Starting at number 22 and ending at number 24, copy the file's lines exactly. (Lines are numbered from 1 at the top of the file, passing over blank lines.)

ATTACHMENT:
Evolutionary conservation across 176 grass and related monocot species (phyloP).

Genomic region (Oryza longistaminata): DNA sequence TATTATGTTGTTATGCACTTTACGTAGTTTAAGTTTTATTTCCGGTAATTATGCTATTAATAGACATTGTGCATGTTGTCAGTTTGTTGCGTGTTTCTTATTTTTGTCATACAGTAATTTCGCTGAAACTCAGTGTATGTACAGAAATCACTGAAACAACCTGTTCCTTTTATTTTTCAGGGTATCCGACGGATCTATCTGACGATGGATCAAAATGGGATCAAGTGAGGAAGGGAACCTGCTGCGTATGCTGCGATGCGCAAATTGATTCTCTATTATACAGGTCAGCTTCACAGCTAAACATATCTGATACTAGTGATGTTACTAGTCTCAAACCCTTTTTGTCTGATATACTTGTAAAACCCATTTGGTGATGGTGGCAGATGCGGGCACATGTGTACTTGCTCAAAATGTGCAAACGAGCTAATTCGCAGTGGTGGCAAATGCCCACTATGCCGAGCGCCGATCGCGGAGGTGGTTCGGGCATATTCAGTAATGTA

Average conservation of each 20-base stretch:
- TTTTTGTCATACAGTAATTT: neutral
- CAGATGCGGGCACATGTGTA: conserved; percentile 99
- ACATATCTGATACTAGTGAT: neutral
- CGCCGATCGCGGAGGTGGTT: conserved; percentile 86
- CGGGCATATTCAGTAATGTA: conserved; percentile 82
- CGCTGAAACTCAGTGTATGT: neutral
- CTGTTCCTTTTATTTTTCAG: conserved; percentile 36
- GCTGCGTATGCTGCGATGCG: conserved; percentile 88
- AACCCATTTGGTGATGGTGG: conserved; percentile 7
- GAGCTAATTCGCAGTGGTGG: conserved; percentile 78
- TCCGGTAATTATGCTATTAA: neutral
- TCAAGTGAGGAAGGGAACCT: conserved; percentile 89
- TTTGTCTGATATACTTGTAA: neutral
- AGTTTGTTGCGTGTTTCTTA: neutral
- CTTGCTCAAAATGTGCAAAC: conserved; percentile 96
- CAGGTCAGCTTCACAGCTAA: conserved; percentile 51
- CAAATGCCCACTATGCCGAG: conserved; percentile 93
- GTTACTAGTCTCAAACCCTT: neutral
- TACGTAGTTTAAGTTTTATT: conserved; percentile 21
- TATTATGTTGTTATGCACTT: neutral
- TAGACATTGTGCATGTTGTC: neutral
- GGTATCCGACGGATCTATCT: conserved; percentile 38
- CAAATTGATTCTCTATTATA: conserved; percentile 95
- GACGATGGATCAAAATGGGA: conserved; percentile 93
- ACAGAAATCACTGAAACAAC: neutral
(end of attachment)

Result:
- TACGTAGTTTAAGTTTTATT: conserved; percentile 21
- TATTATGTTGTTATGCACTT: neutral
- TAGACATTGTGCATGTTGTC: neutral